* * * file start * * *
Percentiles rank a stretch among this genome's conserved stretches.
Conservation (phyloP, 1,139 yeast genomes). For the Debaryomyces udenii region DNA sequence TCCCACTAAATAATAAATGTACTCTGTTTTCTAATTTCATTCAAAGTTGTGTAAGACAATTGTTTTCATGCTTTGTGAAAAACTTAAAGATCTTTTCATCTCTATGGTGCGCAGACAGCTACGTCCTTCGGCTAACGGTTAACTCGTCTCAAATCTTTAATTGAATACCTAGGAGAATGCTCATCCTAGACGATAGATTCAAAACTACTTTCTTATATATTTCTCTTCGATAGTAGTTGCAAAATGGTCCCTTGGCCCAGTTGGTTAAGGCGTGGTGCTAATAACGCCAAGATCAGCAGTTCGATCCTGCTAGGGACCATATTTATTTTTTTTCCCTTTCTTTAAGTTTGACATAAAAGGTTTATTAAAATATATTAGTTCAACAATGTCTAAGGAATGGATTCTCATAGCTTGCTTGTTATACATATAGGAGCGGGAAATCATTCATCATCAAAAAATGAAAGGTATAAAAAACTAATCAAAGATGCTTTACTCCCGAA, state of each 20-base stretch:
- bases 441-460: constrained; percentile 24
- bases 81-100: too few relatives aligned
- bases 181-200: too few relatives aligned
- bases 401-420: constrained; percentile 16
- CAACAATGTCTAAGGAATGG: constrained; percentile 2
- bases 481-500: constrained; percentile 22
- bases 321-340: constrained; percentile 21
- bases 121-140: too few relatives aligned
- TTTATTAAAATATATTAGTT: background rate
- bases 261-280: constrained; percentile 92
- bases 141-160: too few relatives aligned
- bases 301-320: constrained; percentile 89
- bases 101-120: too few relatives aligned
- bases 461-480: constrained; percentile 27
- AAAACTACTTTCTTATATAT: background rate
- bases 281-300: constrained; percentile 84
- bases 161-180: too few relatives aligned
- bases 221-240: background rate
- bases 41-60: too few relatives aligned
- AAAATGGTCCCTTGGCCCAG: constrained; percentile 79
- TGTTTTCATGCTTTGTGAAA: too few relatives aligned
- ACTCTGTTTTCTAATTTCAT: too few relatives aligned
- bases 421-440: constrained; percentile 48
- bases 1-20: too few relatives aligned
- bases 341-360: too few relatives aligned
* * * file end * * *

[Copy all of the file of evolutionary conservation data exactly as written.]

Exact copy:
Percentiles rank a stretch among this genome's conserved stretches.
Conservation (phyloP, 1,139 yeast genomes). For the Debaryomyces udenii region DNA sequence TCCCACTAAATAATAAATGTACTCTGTTTTCTAATTTCATTCAAAGTTGTGTAAGACAATTGTTTTCATGCTTTGTGAAAAACTTAAAGATCTTTTCATCTCTATGGTGCGCAGACAGCTACGTCCTTCGGCTAACGGTTAACTCGTCTCAAATCTTTAATTGAATACCTAGGAGAATGCTCATCCTAGACGATAGATTCAAAACTACTTTCTTATATATTTCTCTTCGATAGTAGTTGCAAAATGGTCCCTTGGCCCAGTTGGTTAAGGCGTGGTGCTAATAACGCCAAGATCAGCAGTTCGATCCTGCTAGGGACCATATTTATTTTTTTTCCCTTTCTTTAAGTTTGACATAAAAGGTTTATTAAAATATATTAGTTCAACAATGTCTAAGGAATGGATTCTCATAGCTTGCTTGTTATACATATAGGAGCGGGAAATCATTCATCATCAAAAAATGAAAGGTATAAAAAACTAATCAAAGATGCTTTACTCCCGAA, state of each 20-base stretch:
- bases 441-460: constrained; percentile 24
- bases 81-100: too few relatives aligned
- bases 181-200: too few relatives aligned
- bases 401-420: constrained; percentile 16
- CAACAATGTCTAAGGAATGG: constrained; percentile 2
- bases 481-500: constrained; percentile 22
- bases 321-340: constrained; percentile 21
- bases 121-140: too few relatives aligned
- TTTATTAAAATATATTAGTT: background rate
- bases 261-280: constrained; percentile 92
- bases 141-160: too few relatives aligned
- bases 301-320: constrained; percentile 89
- bases 101-120: too few relatives aligned
- bases 461-480: constrained; percentile 27
- AAAACTACTTTCTTATATAT: background rate
- bases 281-300: constrained; percentile 84
- bases 161-180: too few relatives aligned
- bases 221-240: background rate
- bases 41-60: too few relatives aligned
- AAAATGGTCCCTTGGCCCAG: constrained; percentile 79
- TGTTTTCATGCTTTGTGAAA: too few relatives aligned
- ACTCTGTTTTCTAATTTCAT: too few relatives aligned
- bases 421-440: constrained; percentile 48
- bases 1-20: too few relatives aligned
- bases 341-360: too few relatives aligned